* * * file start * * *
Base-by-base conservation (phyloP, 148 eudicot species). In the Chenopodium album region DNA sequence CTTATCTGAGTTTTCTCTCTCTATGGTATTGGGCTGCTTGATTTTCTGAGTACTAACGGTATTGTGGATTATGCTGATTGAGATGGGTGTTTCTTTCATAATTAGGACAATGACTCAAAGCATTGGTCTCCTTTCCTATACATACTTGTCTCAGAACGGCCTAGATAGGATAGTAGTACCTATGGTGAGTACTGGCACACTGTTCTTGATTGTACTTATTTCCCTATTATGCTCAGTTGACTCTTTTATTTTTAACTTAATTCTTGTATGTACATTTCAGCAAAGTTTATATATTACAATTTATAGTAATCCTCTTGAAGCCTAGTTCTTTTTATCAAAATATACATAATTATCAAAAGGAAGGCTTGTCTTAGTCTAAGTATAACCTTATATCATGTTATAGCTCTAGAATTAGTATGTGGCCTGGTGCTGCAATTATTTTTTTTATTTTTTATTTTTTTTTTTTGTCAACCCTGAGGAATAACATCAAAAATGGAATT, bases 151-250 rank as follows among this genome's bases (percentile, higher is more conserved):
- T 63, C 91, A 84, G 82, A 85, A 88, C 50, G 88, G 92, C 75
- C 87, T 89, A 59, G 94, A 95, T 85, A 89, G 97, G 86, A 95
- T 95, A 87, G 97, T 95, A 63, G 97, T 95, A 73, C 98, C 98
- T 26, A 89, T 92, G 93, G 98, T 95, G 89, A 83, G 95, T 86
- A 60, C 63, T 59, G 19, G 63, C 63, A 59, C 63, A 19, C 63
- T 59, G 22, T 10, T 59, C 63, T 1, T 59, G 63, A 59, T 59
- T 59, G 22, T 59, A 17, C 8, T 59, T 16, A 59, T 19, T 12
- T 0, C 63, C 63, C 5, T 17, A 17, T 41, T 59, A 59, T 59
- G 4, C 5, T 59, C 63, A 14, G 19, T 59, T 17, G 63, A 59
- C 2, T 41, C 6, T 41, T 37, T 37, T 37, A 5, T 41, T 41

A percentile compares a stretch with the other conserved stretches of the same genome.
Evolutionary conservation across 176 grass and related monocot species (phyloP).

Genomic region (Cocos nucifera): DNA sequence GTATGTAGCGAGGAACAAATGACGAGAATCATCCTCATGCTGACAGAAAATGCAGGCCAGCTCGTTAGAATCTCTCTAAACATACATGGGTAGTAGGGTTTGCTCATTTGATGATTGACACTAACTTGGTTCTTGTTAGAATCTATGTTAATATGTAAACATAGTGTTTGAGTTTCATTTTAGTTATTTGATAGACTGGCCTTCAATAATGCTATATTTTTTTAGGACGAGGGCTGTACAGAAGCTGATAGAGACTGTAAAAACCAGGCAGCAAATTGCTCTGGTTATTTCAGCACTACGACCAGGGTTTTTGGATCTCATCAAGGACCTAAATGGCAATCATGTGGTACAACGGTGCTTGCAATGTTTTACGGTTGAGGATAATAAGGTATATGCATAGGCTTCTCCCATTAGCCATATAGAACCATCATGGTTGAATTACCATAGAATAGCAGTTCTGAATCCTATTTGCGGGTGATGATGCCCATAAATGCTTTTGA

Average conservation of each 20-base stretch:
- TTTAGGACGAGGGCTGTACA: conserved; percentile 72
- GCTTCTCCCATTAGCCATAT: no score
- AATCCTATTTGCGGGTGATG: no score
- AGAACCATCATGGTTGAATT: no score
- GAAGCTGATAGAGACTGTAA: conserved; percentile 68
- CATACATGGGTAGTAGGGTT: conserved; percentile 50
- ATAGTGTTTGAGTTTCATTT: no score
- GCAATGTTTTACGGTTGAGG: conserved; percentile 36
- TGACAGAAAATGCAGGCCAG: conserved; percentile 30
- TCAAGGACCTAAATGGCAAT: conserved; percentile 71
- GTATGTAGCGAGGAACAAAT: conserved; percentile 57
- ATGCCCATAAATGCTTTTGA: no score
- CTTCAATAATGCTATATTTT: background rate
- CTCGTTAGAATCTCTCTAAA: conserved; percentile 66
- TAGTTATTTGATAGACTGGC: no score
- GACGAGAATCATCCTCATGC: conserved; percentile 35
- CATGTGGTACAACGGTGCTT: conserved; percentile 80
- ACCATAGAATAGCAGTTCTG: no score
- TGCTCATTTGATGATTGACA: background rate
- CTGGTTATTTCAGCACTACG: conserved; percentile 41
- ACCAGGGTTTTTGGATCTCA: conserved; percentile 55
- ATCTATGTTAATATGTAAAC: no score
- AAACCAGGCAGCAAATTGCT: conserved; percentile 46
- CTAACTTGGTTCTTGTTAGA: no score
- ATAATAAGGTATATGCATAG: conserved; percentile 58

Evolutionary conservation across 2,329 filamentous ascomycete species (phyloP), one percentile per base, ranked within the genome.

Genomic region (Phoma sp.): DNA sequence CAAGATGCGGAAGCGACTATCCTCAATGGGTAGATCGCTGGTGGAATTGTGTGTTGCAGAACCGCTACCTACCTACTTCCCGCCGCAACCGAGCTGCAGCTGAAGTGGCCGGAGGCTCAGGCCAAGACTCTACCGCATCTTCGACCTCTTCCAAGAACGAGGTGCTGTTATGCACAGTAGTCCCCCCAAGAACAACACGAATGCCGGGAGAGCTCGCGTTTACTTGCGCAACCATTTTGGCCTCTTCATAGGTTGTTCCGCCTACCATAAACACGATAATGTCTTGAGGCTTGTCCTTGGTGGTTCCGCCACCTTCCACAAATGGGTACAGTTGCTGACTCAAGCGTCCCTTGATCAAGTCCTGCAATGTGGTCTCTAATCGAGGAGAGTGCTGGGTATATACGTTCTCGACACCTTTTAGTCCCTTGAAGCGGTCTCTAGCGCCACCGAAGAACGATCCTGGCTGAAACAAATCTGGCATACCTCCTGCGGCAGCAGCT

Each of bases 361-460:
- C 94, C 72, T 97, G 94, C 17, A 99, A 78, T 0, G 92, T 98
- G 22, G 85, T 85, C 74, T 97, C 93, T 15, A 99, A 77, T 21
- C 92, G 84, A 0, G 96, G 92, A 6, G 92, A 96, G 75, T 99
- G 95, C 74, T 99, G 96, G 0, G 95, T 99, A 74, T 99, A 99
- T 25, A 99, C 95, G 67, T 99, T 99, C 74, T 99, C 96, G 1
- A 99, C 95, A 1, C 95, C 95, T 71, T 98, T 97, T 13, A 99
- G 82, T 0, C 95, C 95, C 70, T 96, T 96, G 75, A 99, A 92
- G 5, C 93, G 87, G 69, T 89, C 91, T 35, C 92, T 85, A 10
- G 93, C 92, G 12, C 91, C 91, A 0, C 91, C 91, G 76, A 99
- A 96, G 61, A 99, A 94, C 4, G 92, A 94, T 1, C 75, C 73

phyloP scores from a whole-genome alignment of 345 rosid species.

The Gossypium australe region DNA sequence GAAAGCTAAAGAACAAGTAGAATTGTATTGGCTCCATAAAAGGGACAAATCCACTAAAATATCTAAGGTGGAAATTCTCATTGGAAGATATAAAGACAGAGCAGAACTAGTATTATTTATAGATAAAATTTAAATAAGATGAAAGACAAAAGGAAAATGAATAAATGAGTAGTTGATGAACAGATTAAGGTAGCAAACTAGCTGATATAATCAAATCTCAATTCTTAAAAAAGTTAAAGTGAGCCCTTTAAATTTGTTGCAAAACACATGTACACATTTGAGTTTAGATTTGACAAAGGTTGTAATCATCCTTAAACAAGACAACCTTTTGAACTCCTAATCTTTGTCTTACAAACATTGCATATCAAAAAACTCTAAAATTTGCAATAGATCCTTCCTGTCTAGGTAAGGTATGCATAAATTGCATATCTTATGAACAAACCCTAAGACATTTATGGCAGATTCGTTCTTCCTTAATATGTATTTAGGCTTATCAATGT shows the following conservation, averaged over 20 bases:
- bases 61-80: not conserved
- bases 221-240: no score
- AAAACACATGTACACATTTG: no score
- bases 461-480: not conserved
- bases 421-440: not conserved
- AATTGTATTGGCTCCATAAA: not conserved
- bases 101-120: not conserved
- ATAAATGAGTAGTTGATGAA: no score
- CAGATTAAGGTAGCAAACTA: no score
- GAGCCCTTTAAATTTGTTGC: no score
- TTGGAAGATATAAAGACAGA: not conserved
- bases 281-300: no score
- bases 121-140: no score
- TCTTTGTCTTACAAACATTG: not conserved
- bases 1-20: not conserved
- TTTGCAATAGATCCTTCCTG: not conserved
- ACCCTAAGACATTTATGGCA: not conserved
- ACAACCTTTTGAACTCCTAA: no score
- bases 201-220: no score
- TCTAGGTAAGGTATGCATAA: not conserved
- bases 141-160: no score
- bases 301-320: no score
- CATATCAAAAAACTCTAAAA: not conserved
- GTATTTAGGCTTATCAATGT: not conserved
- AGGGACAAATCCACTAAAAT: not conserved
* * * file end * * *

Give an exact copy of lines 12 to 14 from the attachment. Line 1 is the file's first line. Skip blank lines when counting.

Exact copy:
A percentile compares a stretch with the other conserved stretches of the same genome.
Evolutionary conservation across 176 grass and related monocot species (phyloP).

Genomic region (Cocos nucifera): DNA sequence GTATGTAGCGAGGAACAAATGACGAGAATCATCCTCATGCTGACAGAAAATGCAGGCCAGCTCGTTAGAATCTCTCTAAACATACATGGGTAGTAGGGTTTGCTCATTTGATGATTGACACTAACTTGGTTCTTGTTAGAATCTATGTTAATATGTAAACATAGTGTTTGAGTTTCATTTTAGTTATTTGATAGACTGGCCTTCAATAATGCTATATTTTTTTAGGACGAGGGCTGTACAGAAGCTGATAGAGACTGTAAAAACCAGGCAGCAAATTGCTCTGGTTATTTCAGCACTACGACCAGGGTTTTTGGATCTCATCAAGGACCTAAATGGCAATCATGTGGTACAACGGTGCTTGCAATGTTTTACGGTTGAGGATAATAAGGTATATGCATAGGCTTCTCCCATTAGCCATATAGAACCATCATGGTTGAATTACCATAGAATAGCAGTTCTGAATCCTATTTGCGGGTGATGATGCCCATAAATGCTTTTGA